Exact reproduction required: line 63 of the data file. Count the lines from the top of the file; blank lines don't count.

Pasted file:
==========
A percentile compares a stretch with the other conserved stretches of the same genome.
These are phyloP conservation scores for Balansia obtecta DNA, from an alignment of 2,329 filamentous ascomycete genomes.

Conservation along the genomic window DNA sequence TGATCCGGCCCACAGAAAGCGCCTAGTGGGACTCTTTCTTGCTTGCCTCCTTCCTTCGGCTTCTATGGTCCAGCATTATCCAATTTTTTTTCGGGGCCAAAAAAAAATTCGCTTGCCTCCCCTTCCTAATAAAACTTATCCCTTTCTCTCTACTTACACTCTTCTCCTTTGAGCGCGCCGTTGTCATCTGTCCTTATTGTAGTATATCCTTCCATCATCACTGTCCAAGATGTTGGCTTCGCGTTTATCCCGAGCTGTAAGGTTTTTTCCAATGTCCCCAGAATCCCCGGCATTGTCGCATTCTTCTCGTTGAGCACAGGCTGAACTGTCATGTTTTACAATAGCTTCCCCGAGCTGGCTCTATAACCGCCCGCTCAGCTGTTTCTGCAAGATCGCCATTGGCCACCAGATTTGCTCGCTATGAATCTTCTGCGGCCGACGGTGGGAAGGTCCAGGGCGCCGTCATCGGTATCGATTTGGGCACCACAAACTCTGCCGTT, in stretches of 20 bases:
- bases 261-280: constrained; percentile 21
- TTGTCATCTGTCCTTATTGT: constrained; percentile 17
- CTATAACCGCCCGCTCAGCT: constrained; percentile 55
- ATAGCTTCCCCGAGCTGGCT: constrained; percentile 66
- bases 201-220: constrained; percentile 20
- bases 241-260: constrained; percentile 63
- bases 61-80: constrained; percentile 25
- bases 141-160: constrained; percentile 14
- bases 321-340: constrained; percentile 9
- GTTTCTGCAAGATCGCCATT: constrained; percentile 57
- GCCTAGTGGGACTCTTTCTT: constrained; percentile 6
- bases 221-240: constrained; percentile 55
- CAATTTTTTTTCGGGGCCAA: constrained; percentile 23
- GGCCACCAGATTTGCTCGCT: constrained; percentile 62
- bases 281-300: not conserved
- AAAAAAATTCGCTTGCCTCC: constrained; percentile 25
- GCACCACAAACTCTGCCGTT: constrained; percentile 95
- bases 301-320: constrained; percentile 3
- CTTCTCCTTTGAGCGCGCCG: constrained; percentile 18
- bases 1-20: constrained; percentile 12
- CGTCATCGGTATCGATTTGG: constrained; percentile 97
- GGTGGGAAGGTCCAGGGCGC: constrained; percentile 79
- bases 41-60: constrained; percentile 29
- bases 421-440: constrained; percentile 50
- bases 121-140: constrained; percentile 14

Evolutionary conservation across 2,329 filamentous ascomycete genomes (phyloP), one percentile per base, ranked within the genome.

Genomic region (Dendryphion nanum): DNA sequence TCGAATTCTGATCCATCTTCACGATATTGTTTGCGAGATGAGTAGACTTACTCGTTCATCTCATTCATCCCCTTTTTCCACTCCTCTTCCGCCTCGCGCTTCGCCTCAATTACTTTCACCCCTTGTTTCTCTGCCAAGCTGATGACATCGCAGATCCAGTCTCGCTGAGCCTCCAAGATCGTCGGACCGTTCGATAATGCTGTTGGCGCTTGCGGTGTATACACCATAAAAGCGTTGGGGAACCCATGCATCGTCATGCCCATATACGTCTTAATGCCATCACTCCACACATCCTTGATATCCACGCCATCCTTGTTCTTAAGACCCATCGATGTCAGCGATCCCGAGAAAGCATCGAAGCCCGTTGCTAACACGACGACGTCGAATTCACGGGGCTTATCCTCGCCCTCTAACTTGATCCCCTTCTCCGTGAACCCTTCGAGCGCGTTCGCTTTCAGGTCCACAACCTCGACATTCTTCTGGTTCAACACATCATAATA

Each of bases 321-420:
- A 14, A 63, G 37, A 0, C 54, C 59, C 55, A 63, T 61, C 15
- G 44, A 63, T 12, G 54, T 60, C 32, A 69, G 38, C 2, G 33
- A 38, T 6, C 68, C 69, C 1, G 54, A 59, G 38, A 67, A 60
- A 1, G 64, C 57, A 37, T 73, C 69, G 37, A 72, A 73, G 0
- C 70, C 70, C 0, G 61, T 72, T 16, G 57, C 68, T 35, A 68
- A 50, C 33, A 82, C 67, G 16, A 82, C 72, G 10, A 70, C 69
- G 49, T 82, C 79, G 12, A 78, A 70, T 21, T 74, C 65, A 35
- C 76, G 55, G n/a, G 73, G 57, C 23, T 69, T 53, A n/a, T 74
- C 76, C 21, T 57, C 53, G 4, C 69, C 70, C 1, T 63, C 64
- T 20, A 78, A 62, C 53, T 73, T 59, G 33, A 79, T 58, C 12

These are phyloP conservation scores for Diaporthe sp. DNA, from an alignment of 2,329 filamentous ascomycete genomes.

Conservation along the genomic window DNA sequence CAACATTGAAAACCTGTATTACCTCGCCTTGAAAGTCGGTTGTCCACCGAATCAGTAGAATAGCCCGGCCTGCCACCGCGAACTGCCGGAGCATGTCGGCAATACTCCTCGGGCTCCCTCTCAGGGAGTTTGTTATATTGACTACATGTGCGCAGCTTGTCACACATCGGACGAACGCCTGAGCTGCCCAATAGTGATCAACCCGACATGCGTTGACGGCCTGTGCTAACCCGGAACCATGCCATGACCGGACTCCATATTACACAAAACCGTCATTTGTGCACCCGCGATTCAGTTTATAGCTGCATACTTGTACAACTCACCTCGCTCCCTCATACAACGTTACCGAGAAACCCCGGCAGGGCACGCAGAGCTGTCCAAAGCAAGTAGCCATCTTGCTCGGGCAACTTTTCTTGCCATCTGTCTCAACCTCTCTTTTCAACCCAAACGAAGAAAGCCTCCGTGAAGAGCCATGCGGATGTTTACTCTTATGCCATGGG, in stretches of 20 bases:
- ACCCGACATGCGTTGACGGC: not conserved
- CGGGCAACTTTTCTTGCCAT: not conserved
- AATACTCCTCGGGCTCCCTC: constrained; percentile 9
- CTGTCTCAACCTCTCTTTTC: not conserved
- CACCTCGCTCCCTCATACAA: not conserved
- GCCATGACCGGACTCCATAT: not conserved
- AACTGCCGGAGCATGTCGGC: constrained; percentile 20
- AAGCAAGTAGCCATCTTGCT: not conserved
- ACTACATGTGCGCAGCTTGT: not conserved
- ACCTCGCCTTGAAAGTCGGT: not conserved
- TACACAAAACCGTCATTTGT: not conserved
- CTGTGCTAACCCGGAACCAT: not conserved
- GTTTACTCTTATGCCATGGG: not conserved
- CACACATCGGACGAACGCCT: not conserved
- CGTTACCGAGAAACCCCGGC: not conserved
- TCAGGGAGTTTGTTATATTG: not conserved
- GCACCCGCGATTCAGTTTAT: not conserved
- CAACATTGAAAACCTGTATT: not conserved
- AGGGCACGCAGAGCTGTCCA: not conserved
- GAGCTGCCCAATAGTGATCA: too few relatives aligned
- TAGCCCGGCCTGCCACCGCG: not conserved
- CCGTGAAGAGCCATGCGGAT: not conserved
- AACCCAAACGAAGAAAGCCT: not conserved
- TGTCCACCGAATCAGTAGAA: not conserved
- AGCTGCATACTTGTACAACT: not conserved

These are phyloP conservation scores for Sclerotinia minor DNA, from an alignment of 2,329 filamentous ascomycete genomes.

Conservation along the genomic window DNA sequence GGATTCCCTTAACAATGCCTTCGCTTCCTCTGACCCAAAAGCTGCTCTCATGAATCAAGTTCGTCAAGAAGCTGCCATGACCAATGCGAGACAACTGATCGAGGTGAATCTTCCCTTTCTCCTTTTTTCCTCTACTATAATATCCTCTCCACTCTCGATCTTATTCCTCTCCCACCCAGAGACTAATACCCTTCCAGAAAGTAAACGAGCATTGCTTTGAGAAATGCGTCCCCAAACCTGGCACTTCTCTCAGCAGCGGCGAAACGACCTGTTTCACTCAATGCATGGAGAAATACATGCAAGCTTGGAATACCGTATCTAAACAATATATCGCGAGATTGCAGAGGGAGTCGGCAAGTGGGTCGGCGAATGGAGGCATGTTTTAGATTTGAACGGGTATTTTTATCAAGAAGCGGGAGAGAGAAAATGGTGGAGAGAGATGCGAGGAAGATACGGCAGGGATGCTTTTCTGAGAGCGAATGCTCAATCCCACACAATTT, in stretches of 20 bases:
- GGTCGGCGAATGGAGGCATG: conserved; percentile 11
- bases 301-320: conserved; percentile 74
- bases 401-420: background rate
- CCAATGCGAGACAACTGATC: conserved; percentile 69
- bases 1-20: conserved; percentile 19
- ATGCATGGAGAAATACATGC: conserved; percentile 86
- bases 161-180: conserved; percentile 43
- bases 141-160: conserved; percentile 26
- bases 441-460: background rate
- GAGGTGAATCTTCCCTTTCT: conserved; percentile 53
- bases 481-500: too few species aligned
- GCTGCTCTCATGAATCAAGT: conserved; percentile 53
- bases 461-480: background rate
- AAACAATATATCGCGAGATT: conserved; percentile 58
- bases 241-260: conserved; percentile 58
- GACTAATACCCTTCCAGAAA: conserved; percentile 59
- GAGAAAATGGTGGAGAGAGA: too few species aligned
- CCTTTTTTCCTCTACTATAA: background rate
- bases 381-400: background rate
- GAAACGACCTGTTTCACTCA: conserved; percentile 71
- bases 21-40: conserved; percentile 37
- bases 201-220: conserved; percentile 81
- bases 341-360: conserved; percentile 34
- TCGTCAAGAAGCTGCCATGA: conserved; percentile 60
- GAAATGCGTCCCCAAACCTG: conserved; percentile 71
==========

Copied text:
- GAGCTGCCCAATAGTGATCA: too few relatives aligned